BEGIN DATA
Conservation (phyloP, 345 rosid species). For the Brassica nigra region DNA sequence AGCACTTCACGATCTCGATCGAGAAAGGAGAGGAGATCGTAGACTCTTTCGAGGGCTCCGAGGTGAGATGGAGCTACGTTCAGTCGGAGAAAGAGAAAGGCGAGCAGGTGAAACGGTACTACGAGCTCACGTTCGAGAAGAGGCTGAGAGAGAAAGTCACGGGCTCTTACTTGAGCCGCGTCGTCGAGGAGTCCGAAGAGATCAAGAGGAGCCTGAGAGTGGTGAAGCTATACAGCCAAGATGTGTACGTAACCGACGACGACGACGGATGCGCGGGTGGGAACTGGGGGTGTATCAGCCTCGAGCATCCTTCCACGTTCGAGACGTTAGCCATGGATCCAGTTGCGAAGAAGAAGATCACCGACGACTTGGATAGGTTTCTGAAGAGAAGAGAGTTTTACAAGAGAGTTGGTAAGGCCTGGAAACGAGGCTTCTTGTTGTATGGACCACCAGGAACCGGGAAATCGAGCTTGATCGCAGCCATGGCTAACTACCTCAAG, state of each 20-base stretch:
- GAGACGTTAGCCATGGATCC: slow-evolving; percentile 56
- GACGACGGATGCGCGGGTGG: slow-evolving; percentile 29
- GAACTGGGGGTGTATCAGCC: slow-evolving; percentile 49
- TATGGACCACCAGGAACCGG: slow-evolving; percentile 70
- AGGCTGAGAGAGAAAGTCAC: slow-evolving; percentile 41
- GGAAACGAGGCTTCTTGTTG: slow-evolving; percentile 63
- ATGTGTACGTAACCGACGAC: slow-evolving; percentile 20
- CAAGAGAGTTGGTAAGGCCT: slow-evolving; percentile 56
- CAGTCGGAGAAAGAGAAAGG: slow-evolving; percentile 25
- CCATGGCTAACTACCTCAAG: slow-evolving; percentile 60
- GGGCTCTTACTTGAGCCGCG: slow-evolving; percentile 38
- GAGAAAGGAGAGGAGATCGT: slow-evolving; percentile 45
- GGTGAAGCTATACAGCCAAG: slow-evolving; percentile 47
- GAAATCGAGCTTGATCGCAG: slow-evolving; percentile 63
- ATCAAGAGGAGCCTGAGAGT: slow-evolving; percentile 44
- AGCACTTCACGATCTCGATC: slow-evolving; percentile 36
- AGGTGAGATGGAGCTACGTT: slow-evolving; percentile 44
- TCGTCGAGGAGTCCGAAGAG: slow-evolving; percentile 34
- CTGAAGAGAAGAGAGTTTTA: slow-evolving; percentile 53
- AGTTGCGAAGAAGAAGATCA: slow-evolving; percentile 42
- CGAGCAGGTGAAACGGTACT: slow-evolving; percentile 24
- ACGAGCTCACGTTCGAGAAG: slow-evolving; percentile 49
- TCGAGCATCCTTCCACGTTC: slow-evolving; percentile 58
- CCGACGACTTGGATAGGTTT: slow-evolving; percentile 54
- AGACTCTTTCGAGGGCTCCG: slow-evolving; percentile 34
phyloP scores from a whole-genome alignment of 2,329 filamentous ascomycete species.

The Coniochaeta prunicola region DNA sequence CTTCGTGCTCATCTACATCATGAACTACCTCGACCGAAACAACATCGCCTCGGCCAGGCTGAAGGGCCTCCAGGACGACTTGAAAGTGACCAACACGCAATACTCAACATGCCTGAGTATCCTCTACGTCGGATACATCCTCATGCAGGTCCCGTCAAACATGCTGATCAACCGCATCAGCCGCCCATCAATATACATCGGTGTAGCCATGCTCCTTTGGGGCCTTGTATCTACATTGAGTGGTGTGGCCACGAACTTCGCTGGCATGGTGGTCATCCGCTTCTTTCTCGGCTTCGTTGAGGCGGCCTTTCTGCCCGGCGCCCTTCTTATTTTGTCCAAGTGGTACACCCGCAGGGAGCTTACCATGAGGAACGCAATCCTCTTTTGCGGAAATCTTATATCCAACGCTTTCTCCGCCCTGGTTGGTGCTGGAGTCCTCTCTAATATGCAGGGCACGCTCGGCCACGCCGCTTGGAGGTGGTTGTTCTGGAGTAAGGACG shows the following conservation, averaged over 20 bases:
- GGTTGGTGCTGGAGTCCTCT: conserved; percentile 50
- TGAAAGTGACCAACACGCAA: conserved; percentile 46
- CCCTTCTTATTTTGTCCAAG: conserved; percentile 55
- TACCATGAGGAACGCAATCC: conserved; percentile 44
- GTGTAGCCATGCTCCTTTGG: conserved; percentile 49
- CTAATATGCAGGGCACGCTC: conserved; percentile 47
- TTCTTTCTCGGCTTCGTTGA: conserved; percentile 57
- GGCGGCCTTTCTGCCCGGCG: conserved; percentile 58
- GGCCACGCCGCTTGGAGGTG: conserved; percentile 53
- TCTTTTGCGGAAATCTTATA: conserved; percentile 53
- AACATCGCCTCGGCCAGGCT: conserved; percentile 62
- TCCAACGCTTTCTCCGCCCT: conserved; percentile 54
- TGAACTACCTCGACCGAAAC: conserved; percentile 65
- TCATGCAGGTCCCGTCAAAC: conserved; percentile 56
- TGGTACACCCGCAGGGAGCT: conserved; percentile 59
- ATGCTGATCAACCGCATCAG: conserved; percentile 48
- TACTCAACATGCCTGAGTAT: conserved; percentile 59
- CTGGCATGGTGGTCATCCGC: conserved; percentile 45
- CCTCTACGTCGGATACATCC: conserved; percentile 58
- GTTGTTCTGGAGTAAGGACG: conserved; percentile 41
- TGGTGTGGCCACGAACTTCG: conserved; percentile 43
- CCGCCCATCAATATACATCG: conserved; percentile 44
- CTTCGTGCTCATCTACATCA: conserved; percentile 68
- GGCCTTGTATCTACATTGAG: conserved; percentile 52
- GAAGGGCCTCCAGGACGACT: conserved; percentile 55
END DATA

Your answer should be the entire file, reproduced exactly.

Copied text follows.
Conservation (phyloP, 345 rosid species). For the Brassica nigra region DNA sequence AGCACTTCACGATCTCGATCGAGAAAGGAGAGGAGATCGTAGACTCTTTCGAGGGCTCCGAGGTGAGATGGAGCTACGTTCAGTCGGAGAAAGAGAAAGGCGAGCAGGTGAAACGGTACTACGAGCTCACGTTCGAGAAGAGGCTGAGAGAGAAAGTCACGGGCTCTTACTTGAGCCGCGTCGTCGAGGAGTCCGAAGAGATCAAGAGGAGCCTGAGAGTGGTGAAGCTATACAGCCAAGATGTGTACGTAACCGACGACGACGACGGATGCGCGGGTGGGAACTGGGGGTGTATCAGCCTCGAGCATCCTTCCACGTTCGAGACGTTAGCCATGGATCCAGTTGCGAAGAAGAAGATCACCGACGACTTGGATAGGTTTCTGAAGAGAAGAGAGTTTTACAAGAGAGTTGGTAAGGCCTGGAAACGAGGCTTCTTGTTGTATGGACCACCAGGAACCGGGAAATCGAGCTTGATCGCAGCCATGGCTAACTACCTCAAG, state of each 20-base stretch:
- GAGACGTTAGCCATGGATCC: slow-evolving; percentile 56
- GACGACGGATGCGCGGGTGG: slow-evolving; percentile 29
- GAACTGGGGGTGTATCAGCC: slow-evolving; percentile 49
- TATGGACCACCAGGAACCGG: slow-evolving; percentile 70
- AGGCTGAGAGAGAAAGTCAC: slow-evolving; percentile 41
- GGAAACGAGGCTTCTTGTTG: slow-evolving; percentile 63
- ATGTGTACGTAACCGACGAC: slow-evolving; percentile 20
- CAAGAGAGTTGGTAAGGCCT: slow-evolving; percentile 56
- CAGTCGGAGAAAGAGAAAGG: slow-evolving; percentile 25
- CCATGGCTAACTACCTCAAG: slow-evolving; percentile 60
- GGGCTCTTACTTGAGCCGCG: slow-evolving; percentile 38
- GAGAAAGGAGAGGAGATCGT: slow-evolving; percentile 45
- GGTGAAGCTATACAGCCAAG: slow-evolving; percentile 47
- GAAATCGAGCTTGATCGCAG: slow-evolving; percentile 63
- ATCAAGAGGAGCCTGAGAGT: slow-evolving; percentile 44
- AGCACTTCACGATCTCGATC: slow-evolving; percentile 36
- AGGTGAGATGGAGCTACGTT: slow-evolving; percentile 44
- TCGTCGAGGAGTCCGAAGAG: slow-evolving; percentile 34
- CTGAAGAGAAGAGAGTTTTA: slow-evolving; percentile 53
- AGTTGCGAAGAAGAAGATCA: slow-evolving; percentile 42
- CGAGCAGGTGAAACGGTACT: slow-evolving; percentile 24
- ACGAGCTCACGTTCGAGAAG: slow-evolving; percentile 49
- TCGAGCATCCTTCCACGTTC: slow-evolving; percentile 58
- CCGACGACTTGGATAGGTTT: slow-evolving; percentile 54
- AGACTCTTTCGAGGGCTCCG: slow-evolving; percentile 34
phyloP scores from a whole-genome alignment of 2,329 filamentous ascomycete species.

The Coniochaeta prunicola region DNA sequence CTTCGTGCTCATCTACATCATGAACTACCTCGACCGAAACAACATCGCCTCGGCCAGGCTGAAGGGCCTCCAGGACGACTTGAAAGTGACCAACACGCAATACTCAACATGCCTGAGTATCCTCTACGTCGGATACATCCTCATGCAGGTCCCGTCAAACATGCTGATCAACCGCATCAGCCGCCCATCAATATACATCGGTGTAGCCATGCTCCTTTGGGGCCTTGTATCTACATTGAGTGGTGTGGCCACGAACTTCGCTGGCATGGTGGTCATCCGCTTCTTTCTCGGCTTCGTTGAGGCGGCCTTTCTGCCCGGCGCCCTTCTTATTTTGTCCAAGTGGTACACCCGCAGGGAGCTTACCATGAGGAACGCAATCCTCTTTTGCGGAAATCTTATATCCAACGCTTTCTCCGCCCTGGTTGGTGCTGGAGTCCTCTCTAATATGCAGGGCACGCTCGGCCACGCCGCTTGGAGGTGGTTGTTCTGGAGTAAGGACG shows the following conservation, averaged over 20 bases:
- GGTTGGTGCTGGAGTCCTCT: conserved; percentile 50
- TGAAAGTGACCAACACGCAA: conserved; percentile 46
- CCCTTCTTATTTTGTCCAAG: conserved; percentile 55
- TACCATGAGGAACGCAATCC: conserved; percentile 44
- GTGTAGCCATGCTCCTTTGG: conserved; percentile 49
- CTAATATGCAGGGCACGCTC: conserved; percentile 47
- TTCTTTCTCGGCTTCGTTGA: conserved; percentile 57
- GGCGGCCTTTCTGCCCGGCG: conserved; percentile 58
- GGCCACGCCGCTTGGAGGTG: conserved; percentile 53
- TCTTTTGCGGAAATCTTATA: conserved; percentile 53
- AACATCGCCTCGGCCAGGCT: conserved; percentile 62
- TCCAACGCTTTCTCCGCCCT: conserved; percentile 54
- TGAACTACCTCGACCGAAAC: conserved; percentile 65
- TCATGCAGGTCCCGTCAAAC: conserved; percentile 56
- TGGTACACCCGCAGGGAGCT: conserved; percentile 59
- ATGCTGATCAACCGCATCAG: conserved; percentile 48
- TACTCAACATGCCTGAGTAT: conserved; percentile 59
- CTGGCATGGTGGTCATCCGC: conserved; percentile 45
- CCTCTACGTCGGATACATCC: conserved; percentile 58
- GTTGTTCTGGAGTAAGGACG: conserved; percentile 41
- TGGTGTGGCCACGAACTTCG: conserved; percentile 43
- CCGCCCATCAATATACATCG: conserved; percentile 44
- CTTCGTGCTCATCTACATCA: conserved; percentile 68
- GGCCTTGTATCTACATTGAG: conserved; percentile 52
- GAAGGGCCTCCAGGACGACT: conserved; percentile 55